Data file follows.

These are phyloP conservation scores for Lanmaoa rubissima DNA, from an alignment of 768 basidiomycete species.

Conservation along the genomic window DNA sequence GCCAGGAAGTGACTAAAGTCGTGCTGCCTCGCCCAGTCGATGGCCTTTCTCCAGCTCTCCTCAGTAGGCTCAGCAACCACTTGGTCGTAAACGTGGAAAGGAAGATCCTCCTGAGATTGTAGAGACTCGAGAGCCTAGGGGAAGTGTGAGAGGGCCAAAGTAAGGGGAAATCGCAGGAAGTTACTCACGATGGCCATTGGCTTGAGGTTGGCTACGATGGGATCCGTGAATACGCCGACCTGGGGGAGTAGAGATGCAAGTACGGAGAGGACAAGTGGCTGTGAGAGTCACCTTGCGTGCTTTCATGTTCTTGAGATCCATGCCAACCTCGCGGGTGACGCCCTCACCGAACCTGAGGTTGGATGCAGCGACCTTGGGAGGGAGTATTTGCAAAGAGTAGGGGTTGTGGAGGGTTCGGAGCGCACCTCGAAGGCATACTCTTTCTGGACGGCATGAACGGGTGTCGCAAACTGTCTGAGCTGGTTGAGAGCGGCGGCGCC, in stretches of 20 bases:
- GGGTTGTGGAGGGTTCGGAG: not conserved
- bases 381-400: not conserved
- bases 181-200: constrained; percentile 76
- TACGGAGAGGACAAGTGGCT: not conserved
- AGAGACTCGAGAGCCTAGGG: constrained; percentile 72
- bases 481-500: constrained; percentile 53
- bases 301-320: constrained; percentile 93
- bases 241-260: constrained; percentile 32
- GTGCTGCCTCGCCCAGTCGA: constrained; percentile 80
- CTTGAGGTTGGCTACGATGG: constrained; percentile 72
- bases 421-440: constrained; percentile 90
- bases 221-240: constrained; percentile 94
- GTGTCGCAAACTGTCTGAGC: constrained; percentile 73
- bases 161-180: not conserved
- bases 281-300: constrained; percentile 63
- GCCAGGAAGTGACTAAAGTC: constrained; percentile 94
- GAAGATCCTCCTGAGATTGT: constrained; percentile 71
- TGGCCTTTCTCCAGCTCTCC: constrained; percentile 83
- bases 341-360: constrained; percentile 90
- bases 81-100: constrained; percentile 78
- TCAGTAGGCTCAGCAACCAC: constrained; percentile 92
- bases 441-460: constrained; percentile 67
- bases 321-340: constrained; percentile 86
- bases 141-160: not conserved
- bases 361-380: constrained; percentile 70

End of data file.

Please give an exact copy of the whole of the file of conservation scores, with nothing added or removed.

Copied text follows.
These are phyloP conservation scores for Lanmaoa rubissima DNA, from an alignment of 768 basidiomycete species.

Conservation along the genomic window DNA sequence GCCAGGAAGTGACTAAAGTCGTGCTGCCTCGCCCAGTCGATGGCCTTTCTCCAGCTCTCCTCAGTAGGCTCAGCAACCACTTGGTCGTAAACGTGGAAAGGAAGATCCTCCTGAGATTGTAGAGACTCGAGAGCCTAGGGGAAGTGTGAGAGGGCCAAAGTAAGGGGAAATCGCAGGAAGTTACTCACGATGGCCATTGGCTTGAGGTTGGCTACGATGGGATCCGTGAATACGCCGACCTGGGGGAGTAGAGATGCAAGTACGGAGAGGACAAGTGGCTGTGAGAGTCACCTTGCGTGCTTTCATGTTCTTGAGATCCATGCCAACCTCGCGGGTGACGCCCTCACCGAACCTGAGGTTGGATGCAGCGACCTTGGGAGGGAGTATTTGCAAAGAGTAGGGGTTGTGGAGGGTTCGGAGCGCACCTCGAAGGCATACTCTTTCTGGACGGCATGAACGGGTGTCGCAAACTGTCTGAGCTGGTTGAGAGCGGCGGCGCC, in stretches of 20 bases:
- GGGTTGTGGAGGGTTCGGAG: not conserved
- bases 381-400: not conserved
- bases 181-200: constrained; percentile 76
- TACGGAGAGGACAAGTGGCT: not conserved
- AGAGACTCGAGAGCCTAGGG: constrained; percentile 72
- bases 481-500: constrained; percentile 53
- bases 301-320: constrained; percentile 93
- bases 241-260: constrained; percentile 32
- GTGCTGCCTCGCCCAGTCGA: constrained; percentile 80
- CTTGAGGTTGGCTACGATGG: constrained; percentile 72
- bases 421-440: constrained; percentile 90
- bases 221-240: constrained; percentile 94
- GTGTCGCAAACTGTCTGAGC: constrained; percentile 73
- bases 161-180: not conserved
- bases 281-300: constrained; percentile 63
- GCCAGGAAGTGACTAAAGTC: constrained; percentile 94
- GAAGATCCTCCTGAGATTGT: constrained; percentile 71
- TGGCCTTTCTCCAGCTCTCC: constrained; percentile 83
- bases 341-360: constrained; percentile 90
- bases 81-100: constrained; percentile 78
- TCAGTAGGCTCAGCAACCAC: constrained; percentile 92
- bases 441-460: constrained; percentile 67
- bases 321-340: constrained; percentile 86
- bases 141-160: not conserved
- bases 361-380: constrained; percentile 70